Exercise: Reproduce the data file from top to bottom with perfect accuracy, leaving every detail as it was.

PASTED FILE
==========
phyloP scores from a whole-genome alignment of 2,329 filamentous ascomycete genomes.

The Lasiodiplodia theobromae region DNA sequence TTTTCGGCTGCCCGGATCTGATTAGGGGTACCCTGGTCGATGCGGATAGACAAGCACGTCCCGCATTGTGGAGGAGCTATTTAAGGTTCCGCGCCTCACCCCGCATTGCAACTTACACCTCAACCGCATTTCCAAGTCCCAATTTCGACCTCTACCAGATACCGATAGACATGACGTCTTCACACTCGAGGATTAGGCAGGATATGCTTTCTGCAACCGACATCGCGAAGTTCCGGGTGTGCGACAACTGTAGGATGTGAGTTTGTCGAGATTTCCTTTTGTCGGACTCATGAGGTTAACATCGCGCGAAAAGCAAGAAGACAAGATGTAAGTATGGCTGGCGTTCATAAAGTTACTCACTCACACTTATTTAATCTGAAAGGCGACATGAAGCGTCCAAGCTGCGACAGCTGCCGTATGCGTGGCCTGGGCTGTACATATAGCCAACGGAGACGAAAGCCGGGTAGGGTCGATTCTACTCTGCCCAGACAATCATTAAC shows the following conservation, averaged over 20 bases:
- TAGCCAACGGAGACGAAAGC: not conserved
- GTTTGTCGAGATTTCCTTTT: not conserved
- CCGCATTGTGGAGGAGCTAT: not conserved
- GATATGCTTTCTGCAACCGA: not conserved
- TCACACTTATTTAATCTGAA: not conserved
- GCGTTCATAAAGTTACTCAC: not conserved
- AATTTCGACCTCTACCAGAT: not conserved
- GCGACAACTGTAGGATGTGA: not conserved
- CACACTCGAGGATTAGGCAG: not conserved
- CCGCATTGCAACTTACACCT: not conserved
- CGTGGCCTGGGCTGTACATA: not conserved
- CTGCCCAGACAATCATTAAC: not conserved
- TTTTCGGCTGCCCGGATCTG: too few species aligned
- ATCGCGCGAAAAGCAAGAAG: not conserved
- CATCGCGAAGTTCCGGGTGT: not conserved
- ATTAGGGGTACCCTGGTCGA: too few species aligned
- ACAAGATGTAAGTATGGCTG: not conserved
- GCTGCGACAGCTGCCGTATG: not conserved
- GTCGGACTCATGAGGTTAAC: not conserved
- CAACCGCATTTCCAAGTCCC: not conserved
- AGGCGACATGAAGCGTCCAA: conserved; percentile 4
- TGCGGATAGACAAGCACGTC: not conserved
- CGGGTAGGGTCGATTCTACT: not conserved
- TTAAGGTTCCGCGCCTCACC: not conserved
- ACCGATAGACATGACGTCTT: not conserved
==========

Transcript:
phyloP scores from a whole-genome alignment of 2,329 filamentous ascomycete genomes.

The Lasiodiplodia theobromae region DNA sequence TTTTCGGCTGCCCGGATCTGATTAGGGGTACCCTGGTCGATGCGGATAGACAAGCACGTCCCGCATTGTGGAGGAGCTATTTAAGGTTCCGCGCCTCACCCCGCATTGCAACTTACACCTCAACCGCATTTCCAAGTCCCAATTTCGACCTCTACCAGATACCGATAGACATGACGTCTTCACACTCGAGGATTAGGCAGGATATGCTTTCTGCAACCGACATCGCGAAGTTCCGGGTGTGCGACAACTGTAGGATGTGAGTTTGTCGAGATTTCCTTTTGTCGGACTCATGAGGTTAACATCGCGCGAAAAGCAAGAAGACAAGATGTAAGTATGGCTGGCGTTCATAAAGTTACTCACTCACACTTATTTAATCTGAAAGGCGACATGAAGCGTCCAAGCTGCGACAGCTGCCGTATGCGTGGCCTGGGCTGTACATATAGCCAACGGAGACGAAAGCCGGGTAGGGTCGATTCTACTCTGCCCAGACAATCATTAAC shows the following conservation, averaged over 20 bases:
- TAGCCAACGGAGACGAAAGC: not conserved
- GTTTGTCGAGATTTCCTTTT: not conserved
- CCGCATTGTGGAGGAGCTAT: not conserved
- GATATGCTTTCTGCAACCGA: not conserved
- TCACACTTATTTAATCTGAA: not conserved
- GCGTTCATAAAGTTACTCAC: not conserved
- AATTTCGACCTCTACCAGAT: not conserved
- GCGACAACTGTAGGATGTGA: not conserved
- CACACTCGAGGATTAGGCAG: not conserved
- CCGCATTGCAACTTACACCT: not conserved
- CGTGGCCTGGGCTGTACATA: not conserved
- CTGCCCAGACAATCATTAAC: not conserved
- TTTTCGGCTGCCCGGATCTG: too few species aligned
- ATCGCGCGAAAAGCAAGAAG: not conserved
- CATCGCGAAGTTCCGGGTGT: not conserved
- ATTAGGGGTACCCTGGTCGA: too few species aligned
- ACAAGATGTAAGTATGGCTG: not conserved
- GCTGCGACAGCTGCCGTATG: not conserved
- GTCGGACTCATGAGGTTAAC: not conserved
- CAACCGCATTTCCAAGTCCC: not conserved
- AGGCGACATGAAGCGTCCAA: conserved; percentile 4
- TGCGGATAGACAAGCACGTC: not conserved
- CGGGTAGGGTCGATTCTACT: not conserved
- TTAAGGTTCCGCGCCTCACC: not conserved
- ACCGATAGACATGACGTCTT: not conserved